The Internet has revolutionised our engagement with the world, and whilst we can watch videos of shows uploaded onto YouTube (copyright permitting), and can go to the cinema to watch The Met Opera or National Theatre beam theatre around the world, we have yet to experience theatre from different countries in the comfort of our homes and of an excellent standard. Gulf Stage, a project with Digital Theatre, The British Council and Qatar, sees the beginnings of this development of international theatre for an international audience. Last year, Qatar hosted the Gulf Co-operation Council Youth Theatre Festival, a youth-led theatre festival with countries such as UEA, Saudi Arabia and Kuwait presenting six original productions. Digital Theatre captured each of these productions and working with The British Council, is now presenting them free to watch online through the Digital Theatre website.
What are the chances of me going to the Gulf to see theatre? Very minimal. Whilst some large-scale theatres such as The Barbican produce international work, there is little theatre from the Middle East entering our theatres. Gulf Stage, however, will allow us to watch a series of shows of a professional standard from the comfort of our homes – for free. The British Council is breaking down those boundaries of cultural differences, and allowing a global audience the chance to view theatre without traveling the globe to do so. The future of international theatre? It could well be.
Finally I want to return to Blast Theory and its continued engagement in creating theatre that engages its audience individually within the unconventional theatrical setting. Whilst the Sundance Film Festival might not be on my usual agenda for theatre viewing, it just so happens that Blast Theory’s latest work, A Machine To See With, is being given its grand unveiling to a cinematic audience. It is being described as an “interactive heist movie”, where the audience plays the lead character. Signing up for the production sees your mobile phone going off upon reaching a set destination. in which a 45 minute series of events take place, led by a voice over the phone. As the protagonist, you must deal with a bank robbery and its aftermath on the streets of Salt Lake City.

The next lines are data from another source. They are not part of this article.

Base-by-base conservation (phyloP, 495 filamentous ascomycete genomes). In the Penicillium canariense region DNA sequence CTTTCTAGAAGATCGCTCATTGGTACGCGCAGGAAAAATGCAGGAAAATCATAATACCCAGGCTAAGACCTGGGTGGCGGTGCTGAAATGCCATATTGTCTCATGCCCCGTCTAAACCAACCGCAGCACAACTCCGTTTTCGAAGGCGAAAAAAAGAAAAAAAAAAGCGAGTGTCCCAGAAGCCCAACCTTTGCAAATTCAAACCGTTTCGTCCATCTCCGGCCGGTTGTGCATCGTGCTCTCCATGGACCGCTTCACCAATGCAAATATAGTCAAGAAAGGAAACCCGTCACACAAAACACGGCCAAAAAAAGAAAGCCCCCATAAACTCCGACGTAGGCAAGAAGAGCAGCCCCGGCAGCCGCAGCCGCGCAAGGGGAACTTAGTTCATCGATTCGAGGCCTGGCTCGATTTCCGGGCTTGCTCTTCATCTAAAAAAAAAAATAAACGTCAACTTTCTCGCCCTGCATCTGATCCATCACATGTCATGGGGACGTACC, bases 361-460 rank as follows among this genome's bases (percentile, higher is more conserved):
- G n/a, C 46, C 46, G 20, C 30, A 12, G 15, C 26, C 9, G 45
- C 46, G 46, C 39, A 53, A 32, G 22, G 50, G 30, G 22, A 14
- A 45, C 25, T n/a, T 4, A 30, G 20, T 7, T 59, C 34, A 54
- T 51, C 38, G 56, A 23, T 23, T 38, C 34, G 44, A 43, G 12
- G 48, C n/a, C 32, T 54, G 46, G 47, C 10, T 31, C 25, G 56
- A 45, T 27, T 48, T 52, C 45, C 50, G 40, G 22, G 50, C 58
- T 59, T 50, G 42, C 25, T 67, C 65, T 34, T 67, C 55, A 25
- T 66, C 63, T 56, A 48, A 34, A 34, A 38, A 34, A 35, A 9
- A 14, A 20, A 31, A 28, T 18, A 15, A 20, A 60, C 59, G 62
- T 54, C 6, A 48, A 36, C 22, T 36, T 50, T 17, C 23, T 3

It sounds like a farfetched idea, but considering its placement within the Sundance Film Festival, the action thriller aspect conveys exactly what film audiences can easily immerse themselves in. A Machine To See With is another great example of digital theatre, which puts you as an audience member into the heart of the drama using a mobile device. If it ever comes to the UK I’ll be leaping at the chance to take out a bank robber or two… or maybe just a few bankers!
Is theatre in the middle of a digital revolution? I think the answer is obvious: yes.